The current global economic crisis is already causing everybody more than enough trouble. High natural gas prices, along with a shortage of natural gas, in Europe will only make the problems in Europe more severe, a development that is bound to work its way back to bite the United States at some point.
More talks are expected between Ukraine and Russia on Thursday. It should go without saying that they are crucial.
Did your New Year get off to a rocky start? If so,Â you are probably still having a better year than Ukraine, where it’sÂ year began with Russia shutting off natural gas supplies.Â Here is a video discussing the situation:
The violence between Israelis and Palestinians right now is not showing any signs of cooling off. Hundreds of people are getting killed, and both sides are crying foul against the other. Now that the international community is recognizing that it is going to have to get involved to help the parties stop fighting, one of the most obstacles is going to be getting Israel to move past its frustration over the 2006 war with Hezbollah. This link in Israel’s mind between Hamas and Hezbollah is documented very well here.
As the article points out, Israel is not fighting just to defeat Hamas.Â It is fighting for respect. Hezbollah embarrassed Israel and made it feel vulnerable. That memory is driving it now. With this in mind, don’t be too surprised if this round of fighting lasts for awhile.
Robert Mugabe; A Big Part of Zimbabwe’s Problems
Part of the change many are expecting to see under Barack Obama’s administration is a renewed focus on Africa.Â Yes, George Bush’s administration has been one of the more active and generous American administrations in Africa, but Barack Obama is expected to do far more. From stepping up involvement in DarfurÂ and the Congo to standing up to Somali pirates, there are a lot of actions that Barack Obama isÂ expected to take byÂ many of his supporters in the region.Â Lately, Zimbabwe has becomeÂ anotherÂ country in which the United States will have to play a crucial role.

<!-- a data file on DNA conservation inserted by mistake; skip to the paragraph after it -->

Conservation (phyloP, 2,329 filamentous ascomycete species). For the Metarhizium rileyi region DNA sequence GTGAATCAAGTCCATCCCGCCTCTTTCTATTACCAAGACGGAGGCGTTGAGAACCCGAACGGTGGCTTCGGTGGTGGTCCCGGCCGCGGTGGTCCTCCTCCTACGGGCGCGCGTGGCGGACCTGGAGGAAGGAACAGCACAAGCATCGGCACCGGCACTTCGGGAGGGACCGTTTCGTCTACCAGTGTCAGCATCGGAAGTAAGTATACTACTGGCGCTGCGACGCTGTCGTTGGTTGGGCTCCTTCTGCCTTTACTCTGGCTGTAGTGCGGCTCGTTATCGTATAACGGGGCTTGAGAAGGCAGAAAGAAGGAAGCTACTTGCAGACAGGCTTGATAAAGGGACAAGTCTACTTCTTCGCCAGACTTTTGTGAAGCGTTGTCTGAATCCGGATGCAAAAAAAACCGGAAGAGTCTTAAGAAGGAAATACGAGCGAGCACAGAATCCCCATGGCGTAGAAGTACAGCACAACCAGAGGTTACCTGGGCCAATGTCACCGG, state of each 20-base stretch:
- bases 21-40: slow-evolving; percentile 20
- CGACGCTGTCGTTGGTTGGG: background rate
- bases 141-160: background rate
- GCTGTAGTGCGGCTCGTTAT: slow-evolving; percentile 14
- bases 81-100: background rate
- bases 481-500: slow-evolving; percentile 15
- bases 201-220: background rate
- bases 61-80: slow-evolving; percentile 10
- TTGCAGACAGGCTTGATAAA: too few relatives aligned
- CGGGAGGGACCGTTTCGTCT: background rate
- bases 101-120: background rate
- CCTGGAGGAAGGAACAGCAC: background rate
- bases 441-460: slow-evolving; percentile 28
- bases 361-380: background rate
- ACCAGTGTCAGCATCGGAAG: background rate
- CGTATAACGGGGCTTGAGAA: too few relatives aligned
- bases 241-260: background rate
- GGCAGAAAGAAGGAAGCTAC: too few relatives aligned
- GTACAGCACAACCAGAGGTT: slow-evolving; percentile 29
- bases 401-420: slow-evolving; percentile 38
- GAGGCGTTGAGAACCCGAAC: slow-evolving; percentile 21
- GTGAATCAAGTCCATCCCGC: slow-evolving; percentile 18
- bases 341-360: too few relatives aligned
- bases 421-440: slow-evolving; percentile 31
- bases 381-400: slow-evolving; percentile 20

As we talk about sending more troops into Afghanistan, it is important to realize that there are more problems than just the Taliban.
This may be far less common in Iraq very soon
For all of us who cringe in disgustÂ whenever we hear the name Blackwater, good news! A new report from the State Department’s inspector general warns that Blackwater may not be allowed to operate in Baghdad next year. In addition to this, employees of contractors as a whole in Baghdad, not just Blackwater, are likely to start leaving in force if they lose immunity from criminal prosecution under Iraqi law, as is very likely to happen.
Yesterday, the response of this blog to the shoe-throwing incident was laughter. Today, it is time to evaluate how serious this incident truly is, and whether or not the journalist who threw the shoes, Muntader al-Zaidi, was right to throw them.
Iraqi Prime Minister Nuri al-Maliki called Mr. al-Zaidi’s action “a shameful savage act” and has demanded a public apology. The incident has embarassed him, so this response of outrage should be expected.
On the other hand, his brother, Maythem al-Zaidi, said that he was “proud of his brother- as all Iraqis would be.”
About 100 American and Iraqi lawyers have already offered their services free of charge, including Khalil al-Dulaymi, the guy who defended Saddam Hussein. When asked whether or not he would accept the services of Mr. al-Dulaymi, Maythem said, “Why not, we are all Iraqis.”
Throughout Iraq, many people are forming strong opinions about the incident. The New York Times documents these reactions quite well. Here are a few samples: